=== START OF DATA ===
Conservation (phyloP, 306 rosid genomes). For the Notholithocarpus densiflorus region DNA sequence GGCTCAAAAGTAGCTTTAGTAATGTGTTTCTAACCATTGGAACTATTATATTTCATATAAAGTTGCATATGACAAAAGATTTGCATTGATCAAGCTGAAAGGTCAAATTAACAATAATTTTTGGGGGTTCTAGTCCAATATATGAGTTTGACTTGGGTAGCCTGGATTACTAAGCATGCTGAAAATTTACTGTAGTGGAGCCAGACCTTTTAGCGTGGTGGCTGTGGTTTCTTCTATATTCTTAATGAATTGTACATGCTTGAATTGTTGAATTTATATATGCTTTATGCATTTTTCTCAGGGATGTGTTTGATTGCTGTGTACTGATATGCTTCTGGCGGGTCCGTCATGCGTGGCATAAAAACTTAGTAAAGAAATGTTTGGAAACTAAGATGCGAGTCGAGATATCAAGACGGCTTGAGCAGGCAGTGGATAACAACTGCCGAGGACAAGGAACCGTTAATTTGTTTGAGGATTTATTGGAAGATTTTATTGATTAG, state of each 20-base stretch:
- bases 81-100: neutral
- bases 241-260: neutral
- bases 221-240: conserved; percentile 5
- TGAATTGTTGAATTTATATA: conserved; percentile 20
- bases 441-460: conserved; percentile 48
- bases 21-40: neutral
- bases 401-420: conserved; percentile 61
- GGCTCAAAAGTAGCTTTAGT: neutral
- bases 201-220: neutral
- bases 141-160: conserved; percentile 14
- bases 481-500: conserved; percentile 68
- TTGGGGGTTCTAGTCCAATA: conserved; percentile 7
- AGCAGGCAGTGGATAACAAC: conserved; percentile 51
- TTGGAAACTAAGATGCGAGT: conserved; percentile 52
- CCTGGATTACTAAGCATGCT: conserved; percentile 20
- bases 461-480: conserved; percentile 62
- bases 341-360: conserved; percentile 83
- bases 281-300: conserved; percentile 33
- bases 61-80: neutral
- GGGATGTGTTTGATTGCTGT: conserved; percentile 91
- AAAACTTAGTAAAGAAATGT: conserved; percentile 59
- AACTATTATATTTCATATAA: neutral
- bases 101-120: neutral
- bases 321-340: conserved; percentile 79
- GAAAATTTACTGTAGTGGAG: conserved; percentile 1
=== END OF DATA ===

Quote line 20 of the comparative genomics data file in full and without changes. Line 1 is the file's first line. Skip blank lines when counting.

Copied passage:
- bases 61-80: neutral